For parents interested in Gifted / Classical test prep from

November 16, 2009 at 10:37 am 5 comments

I know that parents wo are getting ready to test their kids for the GEAP programs for the first time have a common question:  What can I do to help get my child ready for the tests?  Is there anything I can do to help improve my child’s score?

I’ve posted a link before to a web site called  It’s one of the few web sites I’d found as a parent that had some books about test-prep.  I should point out that the content of most of these tests are well-guarded so the best a parent can do is t help their child practice they *type* of questions that *might* be on the test.  I order a few workbooks and have found them fun to do with my son.  I haven’t used them for test prep, but we take them to restaurants to work on while we wait for the food.  We use them more as fun brain-teasers.  At the very least, showing him how to follow a question/answer format seems like a good skill to learn.

I’ve been in touch with the owner of ThinkTonight (Helen) who has been kind enough to write a piece on her thoughts on education test prep (and after reading her piece I need to stop using the word “prep!”)  Take a read-through… it’s very interesting.  I’ll also post some recommendations she has on which material might be most helpful to Chicago parents.

My family moved to the US from New Zealand ten years ago and, in part because of frustration
with the education system, I went looking for resources to use with my
children.  Friends were interested so I started buying to resell and
eventually went online at

Testing, testing, testing.  Those are the opening words on my website.  My
website which began as a collection of resources to use with gifted children
to get them thinking morphed into a test preparation site because of the
demand from parents.  What’s interesting to me is that what I sell hasn’t
changed – just how it’s presented.

When any child is tested to see if they’re gifted the test is looking for
specific skills.  Can a child classify objects as similar or different, can
they make associations, can they reason using analogy, can they make
patterns, can they predict and so on.  These are all activities that
naturally gifted children push themselves to do.  They’re also skills which
any child can be taught.  That “any child” might not have the potential to
become gifted but teaching them how to get the most out of the brain they’ve
got can only help them.

What’s unusual about testing in Chicago is the secrecy surrounding it.  It’s
understandable given what’s happening in New York.  There tutoring business
have sprung up which charge over $100 per hour to teach to the test.  When a
group multiple choice test is used, as in New York, there are a limited
number of questions that can be asked.  If you make up enough similar
questions and coach children on them they’ll probably test better.  That
doesn’t necessary mean (and often doesn’t) that you’ve improved their
underlying skills.  It distorts test results.  Keeping the specifics of
testing confidential means that all that parents can do is work with their
child on general skills.  Do it right and children will score higher when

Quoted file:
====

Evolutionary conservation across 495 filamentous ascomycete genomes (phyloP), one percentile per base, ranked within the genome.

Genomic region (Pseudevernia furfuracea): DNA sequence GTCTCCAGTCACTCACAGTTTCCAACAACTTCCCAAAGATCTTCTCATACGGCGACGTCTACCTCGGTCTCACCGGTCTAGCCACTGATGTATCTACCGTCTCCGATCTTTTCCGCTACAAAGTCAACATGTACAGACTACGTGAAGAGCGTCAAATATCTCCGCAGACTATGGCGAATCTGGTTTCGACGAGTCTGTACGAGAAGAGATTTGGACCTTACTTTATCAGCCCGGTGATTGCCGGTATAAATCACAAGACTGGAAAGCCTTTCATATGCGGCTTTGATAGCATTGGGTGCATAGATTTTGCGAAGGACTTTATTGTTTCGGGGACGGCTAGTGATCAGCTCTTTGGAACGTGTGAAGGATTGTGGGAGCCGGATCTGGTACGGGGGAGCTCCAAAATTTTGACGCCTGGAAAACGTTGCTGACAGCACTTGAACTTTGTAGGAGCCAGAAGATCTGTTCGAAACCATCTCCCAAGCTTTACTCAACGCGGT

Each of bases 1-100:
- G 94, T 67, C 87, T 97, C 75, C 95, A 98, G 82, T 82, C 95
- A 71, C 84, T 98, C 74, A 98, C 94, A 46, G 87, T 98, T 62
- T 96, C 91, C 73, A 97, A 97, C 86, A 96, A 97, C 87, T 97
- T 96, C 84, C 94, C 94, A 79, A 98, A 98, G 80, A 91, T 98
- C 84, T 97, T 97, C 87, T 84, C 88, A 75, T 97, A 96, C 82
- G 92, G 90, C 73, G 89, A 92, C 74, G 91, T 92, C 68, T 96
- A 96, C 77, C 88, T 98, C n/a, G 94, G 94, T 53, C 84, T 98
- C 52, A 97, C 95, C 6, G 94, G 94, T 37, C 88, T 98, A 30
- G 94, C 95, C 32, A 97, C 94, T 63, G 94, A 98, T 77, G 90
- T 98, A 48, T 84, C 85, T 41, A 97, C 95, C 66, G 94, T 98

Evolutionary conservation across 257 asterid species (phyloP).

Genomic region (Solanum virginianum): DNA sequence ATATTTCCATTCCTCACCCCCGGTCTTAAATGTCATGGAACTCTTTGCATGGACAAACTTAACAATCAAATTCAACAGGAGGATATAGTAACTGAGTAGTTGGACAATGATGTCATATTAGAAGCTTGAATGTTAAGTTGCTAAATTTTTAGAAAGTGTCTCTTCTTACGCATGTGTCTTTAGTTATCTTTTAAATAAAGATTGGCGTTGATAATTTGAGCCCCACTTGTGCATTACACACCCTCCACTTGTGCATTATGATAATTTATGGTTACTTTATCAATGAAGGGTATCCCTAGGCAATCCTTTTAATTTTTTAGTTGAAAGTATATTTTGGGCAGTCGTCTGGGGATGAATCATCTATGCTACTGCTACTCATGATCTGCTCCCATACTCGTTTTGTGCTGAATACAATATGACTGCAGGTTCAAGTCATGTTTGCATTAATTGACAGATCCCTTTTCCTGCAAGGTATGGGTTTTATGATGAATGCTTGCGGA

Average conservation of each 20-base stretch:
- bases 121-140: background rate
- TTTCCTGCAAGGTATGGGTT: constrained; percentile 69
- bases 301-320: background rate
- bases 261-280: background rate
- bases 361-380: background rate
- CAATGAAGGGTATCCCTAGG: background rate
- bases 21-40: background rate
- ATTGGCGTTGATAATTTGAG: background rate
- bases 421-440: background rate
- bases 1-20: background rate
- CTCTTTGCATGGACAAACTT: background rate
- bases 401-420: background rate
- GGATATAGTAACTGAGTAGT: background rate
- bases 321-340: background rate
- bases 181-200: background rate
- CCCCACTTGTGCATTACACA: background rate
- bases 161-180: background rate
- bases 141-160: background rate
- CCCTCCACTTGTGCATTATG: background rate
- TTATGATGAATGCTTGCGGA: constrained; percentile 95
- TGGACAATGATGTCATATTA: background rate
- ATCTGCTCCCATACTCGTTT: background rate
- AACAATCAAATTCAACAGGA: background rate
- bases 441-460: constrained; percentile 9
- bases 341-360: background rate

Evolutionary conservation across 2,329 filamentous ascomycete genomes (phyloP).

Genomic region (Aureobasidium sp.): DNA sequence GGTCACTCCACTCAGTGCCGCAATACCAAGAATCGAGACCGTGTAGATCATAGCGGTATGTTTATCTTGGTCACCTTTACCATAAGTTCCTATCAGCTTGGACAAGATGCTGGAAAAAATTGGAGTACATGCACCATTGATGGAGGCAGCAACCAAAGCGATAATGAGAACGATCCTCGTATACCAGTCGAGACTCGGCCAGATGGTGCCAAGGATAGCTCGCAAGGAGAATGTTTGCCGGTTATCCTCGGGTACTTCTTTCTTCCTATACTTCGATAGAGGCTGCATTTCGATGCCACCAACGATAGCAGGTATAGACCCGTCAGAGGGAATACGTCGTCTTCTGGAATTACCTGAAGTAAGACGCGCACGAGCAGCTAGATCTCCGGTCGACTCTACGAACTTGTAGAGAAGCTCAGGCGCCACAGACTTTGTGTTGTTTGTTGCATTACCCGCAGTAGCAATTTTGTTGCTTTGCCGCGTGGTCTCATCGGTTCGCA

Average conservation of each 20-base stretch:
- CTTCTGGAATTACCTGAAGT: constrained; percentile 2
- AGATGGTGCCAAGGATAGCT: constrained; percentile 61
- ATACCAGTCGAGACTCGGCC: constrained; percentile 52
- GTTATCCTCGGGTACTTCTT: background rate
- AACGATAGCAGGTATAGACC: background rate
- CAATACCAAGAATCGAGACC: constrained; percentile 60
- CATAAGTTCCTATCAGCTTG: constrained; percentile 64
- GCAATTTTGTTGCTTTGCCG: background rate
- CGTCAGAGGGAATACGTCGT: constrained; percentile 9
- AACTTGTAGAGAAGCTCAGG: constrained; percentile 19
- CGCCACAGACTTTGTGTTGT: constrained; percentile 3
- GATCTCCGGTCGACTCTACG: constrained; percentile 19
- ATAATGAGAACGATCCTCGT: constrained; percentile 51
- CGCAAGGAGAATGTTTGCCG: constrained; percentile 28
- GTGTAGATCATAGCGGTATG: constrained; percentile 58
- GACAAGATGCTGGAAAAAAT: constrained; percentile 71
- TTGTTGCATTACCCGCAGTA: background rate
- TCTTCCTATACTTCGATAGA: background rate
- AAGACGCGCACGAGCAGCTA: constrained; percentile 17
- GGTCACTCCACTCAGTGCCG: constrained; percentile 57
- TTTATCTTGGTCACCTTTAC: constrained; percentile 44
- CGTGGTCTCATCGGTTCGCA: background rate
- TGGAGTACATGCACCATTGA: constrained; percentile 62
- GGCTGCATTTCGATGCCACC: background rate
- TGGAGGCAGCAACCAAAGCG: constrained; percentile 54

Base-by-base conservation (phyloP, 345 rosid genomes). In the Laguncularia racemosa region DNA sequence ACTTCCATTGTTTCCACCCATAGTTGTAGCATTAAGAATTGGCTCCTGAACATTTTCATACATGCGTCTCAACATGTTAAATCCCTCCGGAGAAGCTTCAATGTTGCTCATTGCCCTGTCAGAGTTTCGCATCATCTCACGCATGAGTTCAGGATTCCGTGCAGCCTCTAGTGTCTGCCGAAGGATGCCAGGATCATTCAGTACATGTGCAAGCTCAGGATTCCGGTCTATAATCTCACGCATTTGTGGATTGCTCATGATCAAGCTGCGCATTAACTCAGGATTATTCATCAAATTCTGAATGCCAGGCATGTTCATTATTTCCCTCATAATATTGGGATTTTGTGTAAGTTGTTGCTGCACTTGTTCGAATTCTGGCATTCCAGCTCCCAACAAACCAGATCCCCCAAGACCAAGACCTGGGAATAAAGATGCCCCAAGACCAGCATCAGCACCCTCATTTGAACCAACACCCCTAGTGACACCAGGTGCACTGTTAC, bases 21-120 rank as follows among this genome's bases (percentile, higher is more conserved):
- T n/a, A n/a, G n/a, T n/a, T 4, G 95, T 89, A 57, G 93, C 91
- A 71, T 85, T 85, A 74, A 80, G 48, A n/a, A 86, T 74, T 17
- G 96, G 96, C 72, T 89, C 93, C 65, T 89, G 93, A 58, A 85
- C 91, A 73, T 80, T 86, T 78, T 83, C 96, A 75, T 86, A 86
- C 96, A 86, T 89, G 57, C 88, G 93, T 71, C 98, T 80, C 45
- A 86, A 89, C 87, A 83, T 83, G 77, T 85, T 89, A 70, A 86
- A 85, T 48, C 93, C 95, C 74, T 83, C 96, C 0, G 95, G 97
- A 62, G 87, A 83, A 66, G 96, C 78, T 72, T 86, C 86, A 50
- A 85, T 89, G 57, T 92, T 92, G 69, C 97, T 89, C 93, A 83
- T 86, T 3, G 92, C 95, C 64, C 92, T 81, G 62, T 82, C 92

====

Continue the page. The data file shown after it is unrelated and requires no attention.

they’re tested but for the right reason – because their underlying skill
level has improved.  You’ll have fun too and hopefully keep on with
activities like these after the test date.

If you’re a concerned parent spend some time browsing my website.  There are
two sections which are likely to be most interesting.   The WPPSI is like
the gold standard for testing young children.  It’s a very comprehensive
test done one on one with psychologist.  Sometimes the entire test isn’t
used.  The ERB’s for example (used for private school entry) are some of the
WPPSI subtests.  has my
suggestions for products that can be used in anticipation of WPPSI testing.
There are a lot of them because the WPPSI tests a lot of areas.

The other type of testing that is often used with young children is multiple
choice.  That’s what NY does.  I’ve got plenty of information about the
OLSAT which is the test currently used in New York at this link

A discerning parent will see a lot of overlap between my suggestions for the
two tests.  That’s because I don’t sell anything that was written for a
particular test.  The OLSAT isn’t as refined or as broad a test as the WPPSI
but it has the same objectives and there’s a pretty strong correlation
between children who do well on the OLSAT and those who do well on the
WPPSI.  They’re the children who can do the types of activities that the
material I sell was developed to teach.

I enjoy helping parents so give me a shout (email or phone) if you’ve got

– Show quoted text –
Helen Flavall, PhD

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High school initiatitive – more info Admissions policy community meeting this Thursday evening

5 Comments Add your own

  • 1. Jan  |  November 17, 2009 at 9:16 am

    Seriously? People coach their kids to get into a gifted program?? Doesn’t that have the effect of possibly getting their child into a program that in the long run goes at a faster or deeper pace than the child is developmentally able to keep up with, and set them up for failure?

  • 2. dazedandconfused  |  November 17, 2009 at 6:23 pm

    this DOES concern me as well. my daughter tested into a classical program but did not score high enough for a gifted program in our area. i honestlly had no idea what any of that meant prior to testing. now that i understand it better- it looks as though that is exactly how she should have landed. i’m not sure if i taught her “tricks” that she’d be properly situated.

  • 3. dazedandconfused  |  November 17, 2009 at 6:24 pm

    but i do appreciate the information – as ALWAYS!!

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  • 5. RR  |  October 9, 2013 at 12:23 am


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